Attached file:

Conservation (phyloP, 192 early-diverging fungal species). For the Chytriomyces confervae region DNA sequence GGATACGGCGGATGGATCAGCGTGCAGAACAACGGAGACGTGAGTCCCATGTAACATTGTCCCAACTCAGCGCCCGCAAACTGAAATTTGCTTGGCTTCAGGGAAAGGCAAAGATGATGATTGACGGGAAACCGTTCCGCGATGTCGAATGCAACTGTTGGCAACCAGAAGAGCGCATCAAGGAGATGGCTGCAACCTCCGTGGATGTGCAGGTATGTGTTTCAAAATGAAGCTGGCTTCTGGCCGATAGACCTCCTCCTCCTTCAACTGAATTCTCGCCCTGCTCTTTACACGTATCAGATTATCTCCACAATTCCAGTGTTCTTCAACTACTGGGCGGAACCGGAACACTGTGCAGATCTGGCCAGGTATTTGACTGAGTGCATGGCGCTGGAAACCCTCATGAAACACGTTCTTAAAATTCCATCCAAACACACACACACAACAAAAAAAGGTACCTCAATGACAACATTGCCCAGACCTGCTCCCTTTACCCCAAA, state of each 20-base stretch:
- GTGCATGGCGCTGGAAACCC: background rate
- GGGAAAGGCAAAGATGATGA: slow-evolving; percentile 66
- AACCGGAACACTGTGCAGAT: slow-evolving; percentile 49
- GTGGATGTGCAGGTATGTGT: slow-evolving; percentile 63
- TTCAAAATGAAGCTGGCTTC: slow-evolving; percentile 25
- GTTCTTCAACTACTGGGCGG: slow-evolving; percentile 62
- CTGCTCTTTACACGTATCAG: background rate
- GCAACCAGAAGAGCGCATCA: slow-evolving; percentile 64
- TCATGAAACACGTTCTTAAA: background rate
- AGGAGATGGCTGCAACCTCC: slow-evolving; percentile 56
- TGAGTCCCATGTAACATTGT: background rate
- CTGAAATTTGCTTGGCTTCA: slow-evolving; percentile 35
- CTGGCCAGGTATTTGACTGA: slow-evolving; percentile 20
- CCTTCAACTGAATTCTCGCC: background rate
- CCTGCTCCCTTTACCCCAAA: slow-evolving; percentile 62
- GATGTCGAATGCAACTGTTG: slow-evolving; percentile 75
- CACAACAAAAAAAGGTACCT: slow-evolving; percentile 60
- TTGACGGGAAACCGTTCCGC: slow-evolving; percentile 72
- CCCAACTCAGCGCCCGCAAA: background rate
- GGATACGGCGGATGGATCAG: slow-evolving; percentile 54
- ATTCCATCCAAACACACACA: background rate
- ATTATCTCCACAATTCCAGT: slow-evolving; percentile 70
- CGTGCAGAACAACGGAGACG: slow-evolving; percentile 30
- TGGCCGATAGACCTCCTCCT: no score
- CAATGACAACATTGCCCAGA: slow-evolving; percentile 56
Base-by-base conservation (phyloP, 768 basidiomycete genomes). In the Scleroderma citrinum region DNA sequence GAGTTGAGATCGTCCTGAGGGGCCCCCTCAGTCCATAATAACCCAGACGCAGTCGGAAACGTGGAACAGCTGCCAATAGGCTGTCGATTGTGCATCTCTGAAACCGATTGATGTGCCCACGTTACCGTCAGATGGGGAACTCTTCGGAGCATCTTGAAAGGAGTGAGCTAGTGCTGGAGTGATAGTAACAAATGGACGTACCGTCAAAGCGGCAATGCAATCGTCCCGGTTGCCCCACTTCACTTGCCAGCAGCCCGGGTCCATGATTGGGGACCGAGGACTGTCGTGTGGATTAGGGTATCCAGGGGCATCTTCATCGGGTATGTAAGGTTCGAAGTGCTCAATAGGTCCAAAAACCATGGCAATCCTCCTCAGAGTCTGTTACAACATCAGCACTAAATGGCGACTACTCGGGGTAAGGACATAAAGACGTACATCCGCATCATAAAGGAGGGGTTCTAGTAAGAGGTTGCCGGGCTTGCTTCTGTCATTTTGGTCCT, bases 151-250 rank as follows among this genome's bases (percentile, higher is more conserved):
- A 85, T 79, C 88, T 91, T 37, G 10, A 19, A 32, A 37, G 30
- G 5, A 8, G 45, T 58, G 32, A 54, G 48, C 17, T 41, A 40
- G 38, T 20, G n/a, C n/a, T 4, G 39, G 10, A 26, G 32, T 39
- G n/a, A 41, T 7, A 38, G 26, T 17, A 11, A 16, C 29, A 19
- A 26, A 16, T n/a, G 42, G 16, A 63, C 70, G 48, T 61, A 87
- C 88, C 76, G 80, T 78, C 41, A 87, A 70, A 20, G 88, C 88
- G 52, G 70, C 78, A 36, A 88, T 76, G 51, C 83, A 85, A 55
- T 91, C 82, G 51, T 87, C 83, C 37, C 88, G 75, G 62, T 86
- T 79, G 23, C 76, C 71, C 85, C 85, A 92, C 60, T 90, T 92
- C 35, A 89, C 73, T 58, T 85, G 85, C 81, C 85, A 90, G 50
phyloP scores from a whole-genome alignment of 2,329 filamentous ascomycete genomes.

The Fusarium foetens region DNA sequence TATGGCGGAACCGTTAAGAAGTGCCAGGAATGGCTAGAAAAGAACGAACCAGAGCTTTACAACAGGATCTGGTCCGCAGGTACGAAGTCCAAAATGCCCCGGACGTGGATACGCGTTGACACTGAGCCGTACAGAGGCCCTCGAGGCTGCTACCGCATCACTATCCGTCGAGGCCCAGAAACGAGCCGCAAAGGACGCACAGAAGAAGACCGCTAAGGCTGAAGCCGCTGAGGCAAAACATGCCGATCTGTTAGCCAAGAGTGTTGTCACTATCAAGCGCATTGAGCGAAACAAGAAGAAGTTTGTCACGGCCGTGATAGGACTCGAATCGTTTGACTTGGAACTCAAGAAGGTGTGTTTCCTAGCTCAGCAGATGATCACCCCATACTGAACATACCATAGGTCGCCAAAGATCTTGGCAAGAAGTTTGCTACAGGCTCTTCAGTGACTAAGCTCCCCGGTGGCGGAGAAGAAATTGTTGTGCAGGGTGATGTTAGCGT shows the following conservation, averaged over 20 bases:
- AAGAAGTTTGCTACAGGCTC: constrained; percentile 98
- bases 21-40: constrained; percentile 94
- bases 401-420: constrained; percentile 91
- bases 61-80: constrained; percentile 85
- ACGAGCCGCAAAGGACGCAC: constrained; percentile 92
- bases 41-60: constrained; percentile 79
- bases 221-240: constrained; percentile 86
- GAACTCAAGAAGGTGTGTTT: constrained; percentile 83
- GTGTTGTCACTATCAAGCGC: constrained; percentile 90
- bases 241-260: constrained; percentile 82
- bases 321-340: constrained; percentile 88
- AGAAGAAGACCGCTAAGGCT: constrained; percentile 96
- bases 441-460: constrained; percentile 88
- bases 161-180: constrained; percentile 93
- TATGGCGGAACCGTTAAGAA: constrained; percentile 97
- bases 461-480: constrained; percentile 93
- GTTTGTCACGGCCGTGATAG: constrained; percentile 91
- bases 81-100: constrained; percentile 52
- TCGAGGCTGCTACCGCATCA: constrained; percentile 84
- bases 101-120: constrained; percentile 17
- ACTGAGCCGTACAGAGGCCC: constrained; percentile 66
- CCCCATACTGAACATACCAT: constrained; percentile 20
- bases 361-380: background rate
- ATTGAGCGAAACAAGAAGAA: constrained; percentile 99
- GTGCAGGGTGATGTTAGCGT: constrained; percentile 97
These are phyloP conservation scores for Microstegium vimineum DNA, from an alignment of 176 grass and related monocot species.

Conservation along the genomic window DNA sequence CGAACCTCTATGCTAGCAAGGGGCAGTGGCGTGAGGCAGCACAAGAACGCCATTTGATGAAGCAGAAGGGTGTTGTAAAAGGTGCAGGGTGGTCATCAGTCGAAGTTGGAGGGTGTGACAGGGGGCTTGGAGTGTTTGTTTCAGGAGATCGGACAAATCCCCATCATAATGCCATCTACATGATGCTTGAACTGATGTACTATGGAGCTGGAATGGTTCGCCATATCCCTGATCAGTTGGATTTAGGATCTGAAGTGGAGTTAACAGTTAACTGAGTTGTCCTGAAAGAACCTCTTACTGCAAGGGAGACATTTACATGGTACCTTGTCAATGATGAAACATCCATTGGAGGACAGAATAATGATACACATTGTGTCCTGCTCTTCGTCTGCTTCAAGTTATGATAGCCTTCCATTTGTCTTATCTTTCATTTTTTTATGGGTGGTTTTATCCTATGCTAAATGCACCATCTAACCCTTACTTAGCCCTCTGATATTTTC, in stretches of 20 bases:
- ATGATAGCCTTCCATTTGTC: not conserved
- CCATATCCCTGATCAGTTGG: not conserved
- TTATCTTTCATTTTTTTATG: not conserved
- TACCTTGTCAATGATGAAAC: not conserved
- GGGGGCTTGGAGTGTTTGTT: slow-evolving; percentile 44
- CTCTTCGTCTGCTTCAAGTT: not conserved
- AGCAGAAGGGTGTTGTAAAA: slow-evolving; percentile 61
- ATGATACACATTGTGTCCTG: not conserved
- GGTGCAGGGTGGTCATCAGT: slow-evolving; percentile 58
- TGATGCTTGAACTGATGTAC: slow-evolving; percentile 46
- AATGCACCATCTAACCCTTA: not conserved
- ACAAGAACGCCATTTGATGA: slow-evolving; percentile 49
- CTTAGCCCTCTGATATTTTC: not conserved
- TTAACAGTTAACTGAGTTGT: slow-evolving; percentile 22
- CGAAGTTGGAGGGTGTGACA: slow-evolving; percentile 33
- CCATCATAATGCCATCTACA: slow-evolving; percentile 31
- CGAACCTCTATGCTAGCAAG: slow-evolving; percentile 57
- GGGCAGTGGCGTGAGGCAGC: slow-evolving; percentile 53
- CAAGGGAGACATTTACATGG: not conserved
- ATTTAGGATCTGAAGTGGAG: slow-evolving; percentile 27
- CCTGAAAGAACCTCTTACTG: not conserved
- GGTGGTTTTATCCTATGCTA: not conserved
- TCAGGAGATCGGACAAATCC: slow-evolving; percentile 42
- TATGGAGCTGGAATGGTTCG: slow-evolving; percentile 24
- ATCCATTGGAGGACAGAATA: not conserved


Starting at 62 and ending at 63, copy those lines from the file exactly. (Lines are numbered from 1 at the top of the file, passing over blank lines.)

- bases 361-380: background rate
- ATTGAGCGAAACAAGAAGAA: constrained; percentile 99